A while ago I read Serenity Found, an enjoyable set of essays on on Joss Whedon’s Western sci-fi depicted in the TV series Firefly and the movie Serenity. Firefly is probably my second favorite TV series, next to Buffy the Vampire Slayer, for the same reasons as as everyone else — the characters, the humor, the writing, the visual effects and colorful vision of the future.
But none of the essays mentioned that in the Firefly universe, space is silent! I can’t think of any sci-fi on film since 2001: A Space Odyssey that didn’t allow sound (big booming spaceship and space weapon sounds) to travel through vacuum. Even the makers of the new Battlestar Galactica briefly considered showing silent film space battles but fell back on the traditional noisy dogfights.
Now, it would have been nice to see the Firefly crew floating around their vessel, but I understand television production budgets don’t allow for zero-gravity studios, yet. The aspect of the Firefly universe that really bothers me, though, is the nearly complete absence of Chinese. Now, Joss Whedon’s Sunnydale is no worse than Woody Allen’s and Seinfeld’s Manhattan (although the complete absence of Latinos in Sunnydale, CA is pretty weird).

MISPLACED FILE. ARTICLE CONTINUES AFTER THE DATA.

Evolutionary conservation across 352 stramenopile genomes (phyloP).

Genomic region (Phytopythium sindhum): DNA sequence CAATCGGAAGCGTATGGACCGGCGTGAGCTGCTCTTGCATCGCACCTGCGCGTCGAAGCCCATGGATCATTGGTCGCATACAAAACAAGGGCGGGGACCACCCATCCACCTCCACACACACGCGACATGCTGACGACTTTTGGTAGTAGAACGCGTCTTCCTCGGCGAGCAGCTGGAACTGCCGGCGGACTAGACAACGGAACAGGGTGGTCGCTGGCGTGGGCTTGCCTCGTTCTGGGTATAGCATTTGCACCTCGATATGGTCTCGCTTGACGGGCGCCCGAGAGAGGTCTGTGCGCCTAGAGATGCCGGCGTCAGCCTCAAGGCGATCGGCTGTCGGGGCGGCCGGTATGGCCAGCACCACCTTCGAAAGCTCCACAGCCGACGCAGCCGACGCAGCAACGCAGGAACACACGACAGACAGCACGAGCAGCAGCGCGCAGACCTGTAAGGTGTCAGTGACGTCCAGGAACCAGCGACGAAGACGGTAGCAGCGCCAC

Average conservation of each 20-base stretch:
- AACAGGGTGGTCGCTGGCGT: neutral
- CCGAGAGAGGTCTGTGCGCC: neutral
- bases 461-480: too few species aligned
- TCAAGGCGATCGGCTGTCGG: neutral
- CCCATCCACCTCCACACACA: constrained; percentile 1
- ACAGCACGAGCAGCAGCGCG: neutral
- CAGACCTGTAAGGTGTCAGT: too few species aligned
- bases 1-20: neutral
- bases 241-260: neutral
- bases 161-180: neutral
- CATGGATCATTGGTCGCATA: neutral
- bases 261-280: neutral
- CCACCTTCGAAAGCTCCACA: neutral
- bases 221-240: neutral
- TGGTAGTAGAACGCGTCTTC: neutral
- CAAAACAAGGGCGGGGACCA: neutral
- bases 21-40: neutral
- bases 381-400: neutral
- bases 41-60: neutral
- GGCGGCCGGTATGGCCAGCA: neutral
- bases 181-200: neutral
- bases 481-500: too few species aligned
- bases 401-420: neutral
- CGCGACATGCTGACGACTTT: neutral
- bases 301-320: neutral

When white Hollywood screenwriters force the issue and try to go “ethnic”, the results are sometimes not pretty. Daniel Dae Kim was great as one of Wolfram and Hart’s slimy lawyers in Angel, and I liked the Asian girl in the first Buffy alternate universe episode who ends up on an automated blood-sucking conveyor belt, largely because they weren’t Chinatown demons, exotic hotties from another dimension or Chinese potential slayers complaining loudly in Mandarin about lactose intolerance.
And while I’m at it — how did Crash get an Oscar? A movie ending with illegal alien Chinese smuggled by greedy local Chinese are “rescued” by a African-American carjacker who responsibly dumps them in Chinatown with a a few bucks for noodles. He couldn’t have dropped them off in Irvine?
But I digress — the Firefly crew routinely curse in Chinese, which is cute (as much as the pronunciation is awful — and I speak awful Chinese, so I know). The Sino-slang ostensibly stems from an Anglo-Chinese expansion into space. Yet where did all the Chinese go?
Two of the Firefly crew have the last name Tam (brother and sister) and have dark hair. Are we to infer that all Asians intermarried with the Anglos enough generations that in the future no Asian actors will be needed? There is one episode — count it, one — where a group of rural Chinese are dancing outdoors. They have no speaking parts, so I guess the future does have room for Chinese extras.